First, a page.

Home Knowledge Changes to Section 110 Regime Relating to Irish Property Assets

Changes to Section 110 Regime Relating to Irish Property Assets

On 6 September 2016, the Irish Minister for Finance released a statement advising of a proposed amendment to section 110 of the Taxes Consolidation Act, 1997 (section 110), which deals with the taxation regime for special purpose vehicles (SPVs) established in Ireland to securitise assets. These new draft tax rules will apply to certain section 110 SPVs, which hold debt interests secured on, or deriving most of their value, from Irish property. The changes, once enacted, are stated to apply from 6 September 2016.

The changes are being proposed to tackle what is a perceived misuse of section 110 by companies set up to hold distressed loans and mortgages to avoid paying tax on Irish property related transactions. Transactions of SPVs in relation to assets that are not related to Irish property will not be affected by these changes.

As currently drafted, it is only the ‘Specified Property Business’ of SPVs that will be impacted by the proposed changes. A ‘Specified Property Business’ is treated as a separate trade within the SPV and will consist of that part of the SPV’s business that involves the holding or managing of ‘specified mortgages’; being any financial asset which derives its value, or the greater part of its value (directly or indirectly) from Irish property. This Specified Property Business will continue to be taxed under the section 110 rules but subject to a new restriction on the ability to deduct interest on profit-participating debt.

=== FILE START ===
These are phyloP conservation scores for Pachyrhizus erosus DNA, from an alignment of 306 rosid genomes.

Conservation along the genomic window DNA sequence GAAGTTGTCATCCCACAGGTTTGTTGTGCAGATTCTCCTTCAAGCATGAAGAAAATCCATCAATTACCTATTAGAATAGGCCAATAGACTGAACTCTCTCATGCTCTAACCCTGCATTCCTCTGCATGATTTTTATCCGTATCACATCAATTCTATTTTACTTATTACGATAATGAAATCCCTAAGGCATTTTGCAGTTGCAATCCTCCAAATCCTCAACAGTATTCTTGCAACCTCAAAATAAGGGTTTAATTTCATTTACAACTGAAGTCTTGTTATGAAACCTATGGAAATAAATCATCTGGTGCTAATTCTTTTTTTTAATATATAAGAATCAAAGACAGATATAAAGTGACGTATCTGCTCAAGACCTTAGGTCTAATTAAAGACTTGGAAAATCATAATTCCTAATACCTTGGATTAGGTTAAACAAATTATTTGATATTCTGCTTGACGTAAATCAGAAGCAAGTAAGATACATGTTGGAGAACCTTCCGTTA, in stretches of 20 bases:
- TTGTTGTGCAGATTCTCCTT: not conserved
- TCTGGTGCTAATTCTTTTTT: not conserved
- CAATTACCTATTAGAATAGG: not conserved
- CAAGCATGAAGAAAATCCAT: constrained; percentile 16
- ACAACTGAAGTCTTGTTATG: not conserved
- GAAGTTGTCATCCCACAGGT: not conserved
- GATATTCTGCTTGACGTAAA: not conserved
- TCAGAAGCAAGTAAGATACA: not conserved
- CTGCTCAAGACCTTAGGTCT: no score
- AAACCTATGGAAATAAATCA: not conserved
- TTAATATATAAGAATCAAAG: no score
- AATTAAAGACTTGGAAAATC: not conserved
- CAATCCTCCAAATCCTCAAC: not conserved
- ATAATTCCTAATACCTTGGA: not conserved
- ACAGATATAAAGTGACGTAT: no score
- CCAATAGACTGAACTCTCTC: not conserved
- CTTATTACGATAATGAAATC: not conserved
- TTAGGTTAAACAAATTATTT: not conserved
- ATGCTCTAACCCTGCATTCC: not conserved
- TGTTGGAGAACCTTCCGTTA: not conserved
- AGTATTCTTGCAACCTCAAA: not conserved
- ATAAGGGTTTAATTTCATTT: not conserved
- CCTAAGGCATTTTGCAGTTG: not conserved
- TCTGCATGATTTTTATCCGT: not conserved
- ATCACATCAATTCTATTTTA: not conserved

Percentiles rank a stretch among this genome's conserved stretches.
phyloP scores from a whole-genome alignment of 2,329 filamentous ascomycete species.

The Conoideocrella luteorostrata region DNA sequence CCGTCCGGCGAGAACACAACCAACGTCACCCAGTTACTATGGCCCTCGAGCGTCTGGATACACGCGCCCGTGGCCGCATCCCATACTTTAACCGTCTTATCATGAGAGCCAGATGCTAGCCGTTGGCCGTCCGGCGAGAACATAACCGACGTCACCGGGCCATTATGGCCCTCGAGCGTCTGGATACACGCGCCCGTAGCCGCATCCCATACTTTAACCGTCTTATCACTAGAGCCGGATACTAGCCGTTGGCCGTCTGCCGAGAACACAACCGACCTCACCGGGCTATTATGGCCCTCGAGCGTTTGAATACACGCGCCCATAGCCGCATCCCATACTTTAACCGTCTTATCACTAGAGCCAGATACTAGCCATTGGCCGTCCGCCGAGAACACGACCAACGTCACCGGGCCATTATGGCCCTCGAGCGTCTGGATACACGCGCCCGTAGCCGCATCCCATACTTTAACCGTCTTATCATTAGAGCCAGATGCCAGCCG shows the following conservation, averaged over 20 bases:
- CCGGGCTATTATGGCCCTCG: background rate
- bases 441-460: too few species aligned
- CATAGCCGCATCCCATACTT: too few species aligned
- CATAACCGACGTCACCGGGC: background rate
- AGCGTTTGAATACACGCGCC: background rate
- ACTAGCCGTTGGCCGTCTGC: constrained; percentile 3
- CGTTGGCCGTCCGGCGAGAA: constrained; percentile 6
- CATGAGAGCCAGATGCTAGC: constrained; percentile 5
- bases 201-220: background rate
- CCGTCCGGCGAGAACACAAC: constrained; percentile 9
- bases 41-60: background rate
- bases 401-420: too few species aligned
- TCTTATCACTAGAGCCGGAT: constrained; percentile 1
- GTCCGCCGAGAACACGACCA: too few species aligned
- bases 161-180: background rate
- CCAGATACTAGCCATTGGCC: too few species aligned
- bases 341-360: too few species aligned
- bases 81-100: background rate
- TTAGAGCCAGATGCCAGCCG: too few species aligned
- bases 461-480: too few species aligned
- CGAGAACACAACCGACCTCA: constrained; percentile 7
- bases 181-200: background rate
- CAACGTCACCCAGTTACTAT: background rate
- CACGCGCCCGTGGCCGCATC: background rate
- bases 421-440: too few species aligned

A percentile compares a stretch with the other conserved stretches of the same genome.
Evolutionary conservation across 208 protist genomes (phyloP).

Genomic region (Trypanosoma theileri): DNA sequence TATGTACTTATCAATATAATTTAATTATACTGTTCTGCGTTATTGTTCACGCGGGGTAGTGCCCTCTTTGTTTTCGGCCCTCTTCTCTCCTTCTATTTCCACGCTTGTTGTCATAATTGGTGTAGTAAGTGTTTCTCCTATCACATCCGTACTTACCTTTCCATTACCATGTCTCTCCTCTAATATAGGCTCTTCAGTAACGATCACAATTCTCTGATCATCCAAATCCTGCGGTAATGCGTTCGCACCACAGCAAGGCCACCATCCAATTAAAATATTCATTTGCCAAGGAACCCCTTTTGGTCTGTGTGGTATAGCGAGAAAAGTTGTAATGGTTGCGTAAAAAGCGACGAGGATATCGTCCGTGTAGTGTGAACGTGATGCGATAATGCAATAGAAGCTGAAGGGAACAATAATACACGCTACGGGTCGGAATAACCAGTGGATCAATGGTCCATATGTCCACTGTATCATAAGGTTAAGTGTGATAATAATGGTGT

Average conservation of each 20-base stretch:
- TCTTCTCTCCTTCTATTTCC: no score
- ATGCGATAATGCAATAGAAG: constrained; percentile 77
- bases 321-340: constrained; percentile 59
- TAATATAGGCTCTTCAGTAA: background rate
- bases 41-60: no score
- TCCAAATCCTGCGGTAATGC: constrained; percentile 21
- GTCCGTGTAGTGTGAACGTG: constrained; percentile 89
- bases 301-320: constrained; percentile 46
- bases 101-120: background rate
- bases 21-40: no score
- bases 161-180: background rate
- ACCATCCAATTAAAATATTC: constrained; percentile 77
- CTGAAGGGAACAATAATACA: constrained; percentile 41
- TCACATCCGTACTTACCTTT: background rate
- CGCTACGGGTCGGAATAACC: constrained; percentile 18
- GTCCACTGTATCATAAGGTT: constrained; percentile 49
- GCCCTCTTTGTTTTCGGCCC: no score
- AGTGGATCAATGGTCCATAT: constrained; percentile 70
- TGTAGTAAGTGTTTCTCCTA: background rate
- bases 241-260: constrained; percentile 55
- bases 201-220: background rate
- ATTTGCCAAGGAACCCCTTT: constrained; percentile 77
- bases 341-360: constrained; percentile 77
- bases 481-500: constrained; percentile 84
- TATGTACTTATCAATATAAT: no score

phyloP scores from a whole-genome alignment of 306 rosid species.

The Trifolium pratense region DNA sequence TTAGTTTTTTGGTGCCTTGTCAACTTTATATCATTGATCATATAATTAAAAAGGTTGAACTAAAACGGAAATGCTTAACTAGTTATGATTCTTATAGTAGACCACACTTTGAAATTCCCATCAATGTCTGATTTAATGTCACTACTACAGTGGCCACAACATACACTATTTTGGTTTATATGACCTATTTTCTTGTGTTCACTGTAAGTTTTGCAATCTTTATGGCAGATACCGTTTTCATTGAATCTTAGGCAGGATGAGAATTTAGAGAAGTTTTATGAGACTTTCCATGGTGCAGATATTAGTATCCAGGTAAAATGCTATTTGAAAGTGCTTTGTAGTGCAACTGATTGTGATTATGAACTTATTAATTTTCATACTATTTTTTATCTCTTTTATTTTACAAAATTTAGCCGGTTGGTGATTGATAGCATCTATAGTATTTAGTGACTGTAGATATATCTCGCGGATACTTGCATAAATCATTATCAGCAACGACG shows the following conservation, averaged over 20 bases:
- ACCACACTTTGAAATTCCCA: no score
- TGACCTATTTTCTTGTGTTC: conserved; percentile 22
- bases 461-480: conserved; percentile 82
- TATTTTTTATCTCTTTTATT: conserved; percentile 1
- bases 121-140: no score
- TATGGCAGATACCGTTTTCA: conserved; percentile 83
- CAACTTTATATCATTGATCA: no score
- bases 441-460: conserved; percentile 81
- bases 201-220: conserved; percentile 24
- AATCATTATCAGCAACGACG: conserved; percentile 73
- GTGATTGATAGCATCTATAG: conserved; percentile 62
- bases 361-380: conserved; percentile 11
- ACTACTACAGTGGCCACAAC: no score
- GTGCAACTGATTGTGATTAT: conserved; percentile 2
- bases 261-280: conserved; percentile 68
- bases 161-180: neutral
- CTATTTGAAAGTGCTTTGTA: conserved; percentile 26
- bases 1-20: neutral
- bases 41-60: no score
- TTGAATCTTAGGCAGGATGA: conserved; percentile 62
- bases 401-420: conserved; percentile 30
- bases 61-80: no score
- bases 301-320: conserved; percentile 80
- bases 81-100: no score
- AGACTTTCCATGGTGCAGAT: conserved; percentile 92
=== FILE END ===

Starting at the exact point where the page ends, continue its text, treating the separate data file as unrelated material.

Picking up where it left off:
The new rules will not apply in all cases. Interest on profit-participating debt used in an SPV’s ‘Specified Property Business’ will continue to be fully deductible where the interest is paid to:

  1. A person within the charge to Irish corporation tax on the profit-participating loan interest
  2. Certain approved pension funds
  3. A person resident in another EU or EEA country where a range of conditions are met

Where applicable, the restriction will operate such that deductions will be capped to the amount of interest that would have been payable had the loan been entered into by way of bargain made at arm’s length and where the return was not dependent on the results of the Specified Property Business. The resulting taxable profits will be taxed at the rate of tax applicable to all securitisation activities i.e. 25%.

The Specified Property Business must be treated as a separate business within the SPV with income, profits, gains and expenses apportioned on a just and reasonable basis.

It is important to note that, as it stands, the proposed amendment will only impact SPVs that have Irish property related assets.

The amendment is expected to be included in the Finance Act which will pass through the Houses of the Oireachtas following the Budget announcement on 11 October 2016. The proposed changes remain proposals and are not yet law. It is likely that discussion between interested parties, the Department of Finance and the Revenue Commissioners will continue up until the Finance Bill is enacted and, as a result, there may be further changes.

On a separate point, the Department of Finance is reviewing the use of charitable trusts by section 110 companies and is also looking at proposals concerning the use of regulated fund structures in the domestic property market.

We at William Fry will keep you up to date on any developments regarding changes to the securitisation regime as and when they occur.

Contributed by Padhraic Mulpeter

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